The construction of the sculpture on the site took about three weeks.
Ensuring that the structure was not evident, and that it did not interfere with or ruin the sculpture was an important aspect of the project. Marx explained that finding an engineer who could erect the sculpture without additional structures and columns was difficult.
“The major challenge in a project like this is the wind loading, because you have a very slender thing made of plates, and under normal circumstances where it’s a big sign, there are no constraints of the structure, we all see the huge columns, but in something like this, the idea is to hide the structure within the sculpture,” structural engineer John Munday told Engineering News Online.
The only thing done with full-blown joins was the foundation, and the “guts” of the sculpture holding it down. “In there are big chunks of structural steel, H-beams and I-beams, but hopefully most of them are hidden amongst the artists’ vision,” added Munday.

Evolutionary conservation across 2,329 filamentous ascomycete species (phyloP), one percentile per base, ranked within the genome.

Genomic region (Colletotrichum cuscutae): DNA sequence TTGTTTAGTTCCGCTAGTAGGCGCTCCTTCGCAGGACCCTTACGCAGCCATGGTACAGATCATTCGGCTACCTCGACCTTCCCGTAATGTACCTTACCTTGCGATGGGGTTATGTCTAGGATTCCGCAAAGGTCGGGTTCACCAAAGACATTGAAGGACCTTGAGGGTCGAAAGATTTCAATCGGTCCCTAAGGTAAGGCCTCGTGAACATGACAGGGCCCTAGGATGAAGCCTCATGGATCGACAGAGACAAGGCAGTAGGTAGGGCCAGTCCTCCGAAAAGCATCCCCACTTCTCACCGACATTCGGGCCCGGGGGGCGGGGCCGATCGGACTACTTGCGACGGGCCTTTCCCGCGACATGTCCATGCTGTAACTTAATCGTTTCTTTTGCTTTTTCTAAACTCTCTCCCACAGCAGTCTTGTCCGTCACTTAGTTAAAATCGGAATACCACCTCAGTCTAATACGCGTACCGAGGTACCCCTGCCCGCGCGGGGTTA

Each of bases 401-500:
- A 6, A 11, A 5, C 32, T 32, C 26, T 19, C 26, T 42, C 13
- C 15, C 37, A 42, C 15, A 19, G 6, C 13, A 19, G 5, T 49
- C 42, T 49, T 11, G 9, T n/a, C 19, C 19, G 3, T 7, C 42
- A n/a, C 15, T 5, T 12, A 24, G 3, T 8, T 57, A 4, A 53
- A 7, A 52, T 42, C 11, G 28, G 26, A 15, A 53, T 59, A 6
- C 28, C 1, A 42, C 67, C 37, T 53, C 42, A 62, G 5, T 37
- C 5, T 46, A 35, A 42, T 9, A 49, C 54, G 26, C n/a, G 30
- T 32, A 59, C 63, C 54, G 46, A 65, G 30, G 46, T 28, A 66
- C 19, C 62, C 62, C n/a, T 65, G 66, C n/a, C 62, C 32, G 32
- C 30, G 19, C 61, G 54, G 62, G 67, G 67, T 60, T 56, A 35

Kentridge described the artwork as a three-dimensional object, which in one way has to be read as a two dimensional flat image. From one point of view the image is clear, but as one moves around the sculpture it seems to disintegrate and becomes chaotic.
“It has the appearance of a solid object, which is not really so,” said Kentridge. Initially the artists thought of constructing a sculpture of a miner, considering the mining heritage of the city, but after seeing the women “carrying fire on their heads”, felt that this would be a more appropriate image for the city.
“The piece is really meant to act as a kind of explosion, so it was really about constructing a sculpture that had very little sense of gravity to it, and of course what an engineer brings to a structure is a sense of gravity, so it was always a slightly counter intuitive project,” noted Marx.
The artwork was commissioned by the Trinity Session and forms part of the second phase of the Public Art programme for Hillbrow Berea and Yeoville. It was funded by the Johannesburg Development Agency (JDA), which spends 1% of the City’s total capital expenditure budget on beautifying the city through public art.